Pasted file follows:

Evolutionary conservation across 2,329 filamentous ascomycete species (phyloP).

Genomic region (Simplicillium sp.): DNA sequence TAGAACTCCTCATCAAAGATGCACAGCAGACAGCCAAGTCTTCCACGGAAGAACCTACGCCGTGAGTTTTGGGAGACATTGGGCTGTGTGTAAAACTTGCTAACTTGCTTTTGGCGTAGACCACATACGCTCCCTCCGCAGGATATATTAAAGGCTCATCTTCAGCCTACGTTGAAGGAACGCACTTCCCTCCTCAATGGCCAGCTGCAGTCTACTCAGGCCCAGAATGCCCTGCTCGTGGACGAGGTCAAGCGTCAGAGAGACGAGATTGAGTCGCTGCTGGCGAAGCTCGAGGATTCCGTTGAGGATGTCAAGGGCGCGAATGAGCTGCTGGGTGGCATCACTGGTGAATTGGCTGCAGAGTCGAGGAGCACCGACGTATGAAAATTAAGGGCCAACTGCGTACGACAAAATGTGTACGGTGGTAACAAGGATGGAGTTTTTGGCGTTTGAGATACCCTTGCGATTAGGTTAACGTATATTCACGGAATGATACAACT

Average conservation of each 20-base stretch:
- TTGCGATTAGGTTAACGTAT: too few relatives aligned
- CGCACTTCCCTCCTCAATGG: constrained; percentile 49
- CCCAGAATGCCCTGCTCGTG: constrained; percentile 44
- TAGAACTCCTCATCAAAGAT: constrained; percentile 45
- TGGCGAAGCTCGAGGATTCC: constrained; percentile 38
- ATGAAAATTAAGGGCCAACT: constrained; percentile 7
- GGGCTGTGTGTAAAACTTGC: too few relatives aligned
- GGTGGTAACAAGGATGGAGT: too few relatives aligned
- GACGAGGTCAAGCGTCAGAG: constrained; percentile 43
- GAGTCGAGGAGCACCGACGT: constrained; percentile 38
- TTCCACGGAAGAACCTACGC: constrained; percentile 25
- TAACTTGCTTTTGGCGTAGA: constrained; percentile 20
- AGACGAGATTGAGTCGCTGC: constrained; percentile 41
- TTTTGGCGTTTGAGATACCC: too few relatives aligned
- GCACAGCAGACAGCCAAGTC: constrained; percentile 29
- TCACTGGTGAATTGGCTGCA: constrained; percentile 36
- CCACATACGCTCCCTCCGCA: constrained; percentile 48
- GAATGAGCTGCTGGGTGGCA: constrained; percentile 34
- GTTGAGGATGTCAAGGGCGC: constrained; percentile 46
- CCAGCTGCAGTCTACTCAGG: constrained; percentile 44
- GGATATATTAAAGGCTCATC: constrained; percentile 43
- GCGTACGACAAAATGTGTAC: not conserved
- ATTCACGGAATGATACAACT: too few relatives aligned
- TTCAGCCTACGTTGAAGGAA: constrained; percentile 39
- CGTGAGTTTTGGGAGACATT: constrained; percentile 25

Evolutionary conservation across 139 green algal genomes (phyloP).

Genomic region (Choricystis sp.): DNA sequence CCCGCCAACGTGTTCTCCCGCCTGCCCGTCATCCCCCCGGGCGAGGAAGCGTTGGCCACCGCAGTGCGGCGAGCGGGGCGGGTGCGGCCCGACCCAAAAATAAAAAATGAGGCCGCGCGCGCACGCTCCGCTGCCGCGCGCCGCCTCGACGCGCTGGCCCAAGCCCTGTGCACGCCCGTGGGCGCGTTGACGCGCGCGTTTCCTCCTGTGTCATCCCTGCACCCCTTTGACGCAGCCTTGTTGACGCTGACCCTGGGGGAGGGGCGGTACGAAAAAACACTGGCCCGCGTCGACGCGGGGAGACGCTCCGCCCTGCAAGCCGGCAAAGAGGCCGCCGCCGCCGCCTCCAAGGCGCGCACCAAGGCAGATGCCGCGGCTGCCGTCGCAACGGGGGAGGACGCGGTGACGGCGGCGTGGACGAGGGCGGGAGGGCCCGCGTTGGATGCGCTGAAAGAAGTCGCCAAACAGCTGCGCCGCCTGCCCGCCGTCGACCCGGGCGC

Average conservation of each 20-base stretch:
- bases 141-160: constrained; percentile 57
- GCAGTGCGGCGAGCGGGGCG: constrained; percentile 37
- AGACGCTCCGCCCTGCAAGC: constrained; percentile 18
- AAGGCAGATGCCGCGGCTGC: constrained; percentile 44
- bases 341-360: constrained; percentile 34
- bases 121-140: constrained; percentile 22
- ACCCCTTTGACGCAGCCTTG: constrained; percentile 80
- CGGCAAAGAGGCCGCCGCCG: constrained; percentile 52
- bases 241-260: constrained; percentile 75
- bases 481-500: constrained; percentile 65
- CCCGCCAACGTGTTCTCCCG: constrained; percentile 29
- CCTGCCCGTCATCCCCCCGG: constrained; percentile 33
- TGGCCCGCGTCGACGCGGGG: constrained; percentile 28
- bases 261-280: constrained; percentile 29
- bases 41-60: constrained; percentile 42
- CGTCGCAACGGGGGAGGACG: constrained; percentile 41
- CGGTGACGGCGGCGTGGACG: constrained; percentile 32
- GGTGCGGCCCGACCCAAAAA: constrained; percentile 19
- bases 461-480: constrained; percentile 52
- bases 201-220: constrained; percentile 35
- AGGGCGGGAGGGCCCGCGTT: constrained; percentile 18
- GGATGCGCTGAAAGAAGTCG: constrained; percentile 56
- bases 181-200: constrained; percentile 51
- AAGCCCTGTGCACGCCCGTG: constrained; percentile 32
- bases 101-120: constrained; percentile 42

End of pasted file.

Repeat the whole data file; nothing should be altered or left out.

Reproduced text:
Evolutionary conservation across 2,329 filamentous ascomycete species (phyloP).

Genomic region (Simplicillium sp.): DNA sequence TAGAACTCCTCATCAAAGATGCACAGCAGACAGCCAAGTCTTCCACGGAAGAACCTACGCCGTGAGTTTTGGGAGACATTGGGCTGTGTGTAAAACTTGCTAACTTGCTTTTGGCGTAGACCACATACGCTCCCTCCGCAGGATATATTAAAGGCTCATCTTCAGCCTACGTTGAAGGAACGCACTTCCCTCCTCAATGGCCAGCTGCAGTCTACTCAGGCCCAGAATGCCCTGCTCGTGGACGAGGTCAAGCGTCAGAGAGACGAGATTGAGTCGCTGCTGGCGAAGCTCGAGGATTCCGTTGAGGATGTCAAGGGCGCGAATGAGCTGCTGGGTGGCATCACTGGTGAATTGGCTGCAGAGTCGAGGAGCACCGACGTATGAAAATTAAGGGCCAACTGCGTACGACAAAATGTGTACGGTGGTAACAAGGATGGAGTTTTTGGCGTTTGAGATACCCTTGCGATTAGGTTAACGTATATTCACGGAATGATACAACT

Average conservation of each 20-base stretch:
- TTGCGATTAGGTTAACGTAT: too few relatives aligned
- CGCACTTCCCTCCTCAATGG: constrained; percentile 49
- CCCAGAATGCCCTGCTCGTG: constrained; percentile 44
- TAGAACTCCTCATCAAAGAT: constrained; percentile 45
- TGGCGAAGCTCGAGGATTCC: constrained; percentile 38
- ATGAAAATTAAGGGCCAACT: constrained; percentile 7
- GGGCTGTGTGTAAAACTTGC: too few relatives aligned
- GGTGGTAACAAGGATGGAGT: too few relatives aligned
- GACGAGGTCAAGCGTCAGAG: constrained; percentile 43
- GAGTCGAGGAGCACCGACGT: constrained; percentile 38
- TTCCACGGAAGAACCTACGC: constrained; percentile 25
- TAACTTGCTTTTGGCGTAGA: constrained; percentile 20
- AGACGAGATTGAGTCGCTGC: constrained; percentile 41
- TTTTGGCGTTTGAGATACCC: too few relatives aligned
- GCACAGCAGACAGCCAAGTC: constrained; percentile 29
- TCACTGGTGAATTGGCTGCA: constrained; percentile 36
- CCACATACGCTCCCTCCGCA: constrained; percentile 48
- GAATGAGCTGCTGGGTGGCA: constrained; percentile 34
- GTTGAGGATGTCAAGGGCGC: constrained; percentile 46
- CCAGCTGCAGTCTACTCAGG: constrained; percentile 44
- GGATATATTAAAGGCTCATC: constrained; percentile 43
- GCGTACGACAAAATGTGTAC: not conserved
- ATTCACGGAATGATACAACT: too few relatives aligned
- TTCAGCCTACGTTGAAGGAA: constrained; percentile 39
- CGTGAGTTTTGGGAGACATT: constrained; percentile 25

Evolutionary conservation across 139 green algal genomes (phyloP).

Genomic region (Choricystis sp.): DNA sequence CCCGCCAACGTGTTCTCCCGCCTGCCCGTCATCCCCCCGGGCGAGGAAGCGTTGGCCACCGCAGTGCGGCGAGCGGGGCGGGTGCGGCCCGACCCAAAAATAAAAAATGAGGCCGCGCGCGCACGCTCCGCTGCCGCGCGCCGCCTCGACGCGCTGGCCCAAGCCCTGTGCACGCCCGTGGGCGCGTTGACGCGCGCGTTTCCTCCTGTGTCATCCCTGCACCCCTTTGACGCAGCCTTGTTGACGCTGACCCTGGGGGAGGGGCGGTACGAAAAAACACTGGCCCGCGTCGACGCGGGGAGACGCTCCGCCCTGCAAGCCGGCAAAGAGGCCGCCGCCGCCGCCTCCAAGGCGCGCACCAAGGCAGATGCCGCGGCTGCCGTCGCAACGGGGGAGGACGCGGTGACGGCGGCGTGGACGAGGGCGGGAGGGCCCGCGTTGGATGCGCTGAAAGAAGTCGCCAAACAGCTGCGCCGCCTGCCCGCCGTCGACCCGGGCGC

Average conservation of each 20-base stretch:
- bases 141-160: constrained; percentile 57
- GCAGTGCGGCGAGCGGGGCG: constrained; percentile 37
- AGACGCTCCGCCCTGCAAGC: constrained; percentile 18
- AAGGCAGATGCCGCGGCTGC: constrained; percentile 44
- bases 341-360: constrained; percentile 34
- bases 121-140: constrained; percentile 22
- ACCCCTTTGACGCAGCCTTG: constrained; percentile 80
- CGGCAAAGAGGCCGCCGCCG: constrained; percentile 52
- bases 241-260: constrained; percentile 75
- bases 481-500: constrained; percentile 65
- CCCGCCAACGTGTTCTCCCG: constrained; percentile 29
- CCTGCCCGTCATCCCCCCGG: constrained; percentile 33
- TGGCCCGCGTCGACGCGGGG: constrained; percentile 28
- bases 261-280: constrained; percentile 29
- bases 41-60: constrained; percentile 42
- CGTCGCAACGGGGGAGGACG: constrained; percentile 41
- CGGTGACGGCGGCGTGGACG: constrained; percentile 32
- GGTGCGGCCCGACCCAAAAA: constrained; percentile 19
- bases 461-480: constrained; percentile 52
- bases 201-220: constrained; percentile 35
- AGGGCGGGAGGGCCCGCGTT: constrained; percentile 18
- GGATGCGCTGAAAGAAGTCG: constrained; percentile 56
- bases 181-200: constrained; percentile 51
- AAGCCCTGTGCACGCCCGTG: constrained; percentile 32
- bases 101-120: constrained; percentile 42